Nov 7, 2020
After some BSD testing, I can say that OpenBSD works better for me, and I already use it as a workstation.
The first things I checked on OpenBSD were audio and graphics support. Wow, its sndio is so simple and so good. Honestly speaking, I had a kind of dance while my old machine was coughing a fresh voice. Try it yourself and see how it works for you.
On Linux I had been using i3 window manager and I liked it. Window managers are (again) simple, fast and just cool. I was thinking about grabbing my i3 configuration from Linux, but after some reading, I found another wow OpenBSD thing, which was Calm Window Manager (CWM). It comes pre-installed, so you just have to configure it as you wish. A minimal
~/.cwmrc (configuration) will look like this:
moveamount 35 borderwidth 3 color activeborder "#c0b18b" color inactiveborder "#444b4b" unbind-key all unbind-mouse all bind-key 4-2 "sndioctl output.level=+0.1" bind-key 4-1 "sndioctl output.level=-0.1" bind-key 4-0 "sndioctl output.mute=!" bind-key M-Return "st" bind-key MS-v "vlc" bind-key MS-r restart bind-key MS-q quit bind-key M-h window-move-left bind-key M-j window-move-down bind-key M-k window-move-up bind-key M-l window-move-right bind-key MS-h window-resize-left bind-key MS-j window-resize-down bind-key MS-k window-resize-up bind-key MS-l window-resize-right bind-key M-Tab window-cycle bind-key MS-Tab window-rcycle bind-key M-q window-close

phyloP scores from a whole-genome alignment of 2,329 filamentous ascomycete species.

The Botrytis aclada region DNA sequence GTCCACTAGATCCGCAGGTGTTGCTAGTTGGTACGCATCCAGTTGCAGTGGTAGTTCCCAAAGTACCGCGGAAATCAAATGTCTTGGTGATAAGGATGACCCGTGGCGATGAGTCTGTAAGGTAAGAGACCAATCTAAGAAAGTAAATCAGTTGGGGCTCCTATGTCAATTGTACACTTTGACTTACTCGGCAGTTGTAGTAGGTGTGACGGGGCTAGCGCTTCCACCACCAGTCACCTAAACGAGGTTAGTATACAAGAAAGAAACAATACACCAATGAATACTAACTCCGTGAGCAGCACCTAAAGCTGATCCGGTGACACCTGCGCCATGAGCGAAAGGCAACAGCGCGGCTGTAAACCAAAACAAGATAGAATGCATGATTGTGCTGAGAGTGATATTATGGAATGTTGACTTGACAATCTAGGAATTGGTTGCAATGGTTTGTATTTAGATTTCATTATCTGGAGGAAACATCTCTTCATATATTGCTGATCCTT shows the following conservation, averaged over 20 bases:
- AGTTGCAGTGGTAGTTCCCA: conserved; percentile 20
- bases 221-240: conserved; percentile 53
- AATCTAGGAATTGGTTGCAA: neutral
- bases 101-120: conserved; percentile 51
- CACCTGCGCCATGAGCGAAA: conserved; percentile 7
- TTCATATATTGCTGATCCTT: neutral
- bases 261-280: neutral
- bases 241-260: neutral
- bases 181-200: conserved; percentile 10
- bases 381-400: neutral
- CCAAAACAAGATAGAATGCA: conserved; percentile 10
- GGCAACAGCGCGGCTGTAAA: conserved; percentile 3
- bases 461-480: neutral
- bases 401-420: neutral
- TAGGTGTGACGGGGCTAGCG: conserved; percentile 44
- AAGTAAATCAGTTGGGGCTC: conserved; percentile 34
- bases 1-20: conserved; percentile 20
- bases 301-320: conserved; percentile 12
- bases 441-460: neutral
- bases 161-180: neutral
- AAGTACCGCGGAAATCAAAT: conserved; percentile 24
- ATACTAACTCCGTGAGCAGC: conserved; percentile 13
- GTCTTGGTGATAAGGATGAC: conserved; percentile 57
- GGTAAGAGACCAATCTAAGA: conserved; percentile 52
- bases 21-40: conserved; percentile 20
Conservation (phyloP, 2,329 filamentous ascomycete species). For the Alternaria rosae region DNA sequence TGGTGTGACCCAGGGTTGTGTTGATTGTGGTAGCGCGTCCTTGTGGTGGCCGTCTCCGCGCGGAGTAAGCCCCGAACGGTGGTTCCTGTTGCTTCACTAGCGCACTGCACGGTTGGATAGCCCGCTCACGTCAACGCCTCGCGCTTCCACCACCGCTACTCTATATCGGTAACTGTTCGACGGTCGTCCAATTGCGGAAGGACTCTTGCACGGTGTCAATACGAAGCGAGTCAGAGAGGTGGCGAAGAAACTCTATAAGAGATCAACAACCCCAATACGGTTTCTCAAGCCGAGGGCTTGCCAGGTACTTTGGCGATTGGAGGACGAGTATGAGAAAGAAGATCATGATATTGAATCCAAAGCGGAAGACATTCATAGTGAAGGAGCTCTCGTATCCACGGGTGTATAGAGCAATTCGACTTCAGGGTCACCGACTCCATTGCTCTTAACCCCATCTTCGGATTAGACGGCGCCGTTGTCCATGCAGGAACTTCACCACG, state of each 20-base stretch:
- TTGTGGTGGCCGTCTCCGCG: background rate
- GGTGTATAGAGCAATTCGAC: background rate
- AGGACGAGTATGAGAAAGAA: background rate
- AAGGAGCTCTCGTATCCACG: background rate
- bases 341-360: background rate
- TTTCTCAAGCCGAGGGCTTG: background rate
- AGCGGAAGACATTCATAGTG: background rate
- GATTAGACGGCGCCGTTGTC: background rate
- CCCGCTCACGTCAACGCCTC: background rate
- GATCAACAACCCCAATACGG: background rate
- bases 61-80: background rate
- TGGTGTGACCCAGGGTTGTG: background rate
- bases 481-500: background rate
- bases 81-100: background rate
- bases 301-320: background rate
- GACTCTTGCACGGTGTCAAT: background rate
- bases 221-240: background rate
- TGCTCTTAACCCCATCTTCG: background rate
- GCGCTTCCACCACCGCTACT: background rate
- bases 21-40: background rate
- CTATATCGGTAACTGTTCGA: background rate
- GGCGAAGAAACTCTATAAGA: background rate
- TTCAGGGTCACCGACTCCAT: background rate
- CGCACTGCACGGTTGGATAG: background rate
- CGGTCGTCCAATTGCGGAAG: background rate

Well, to better understand every single line, find some time and read cwmrc(5) and sndioctl(1). It should be as clear as my old machine voice that made me dance. You learn OpenBSD by reading its manual pages, which are reader-friendly and full of examples.
As usual, it’s just a starting point. Open your mind, ground yourself with truth, play and learn.
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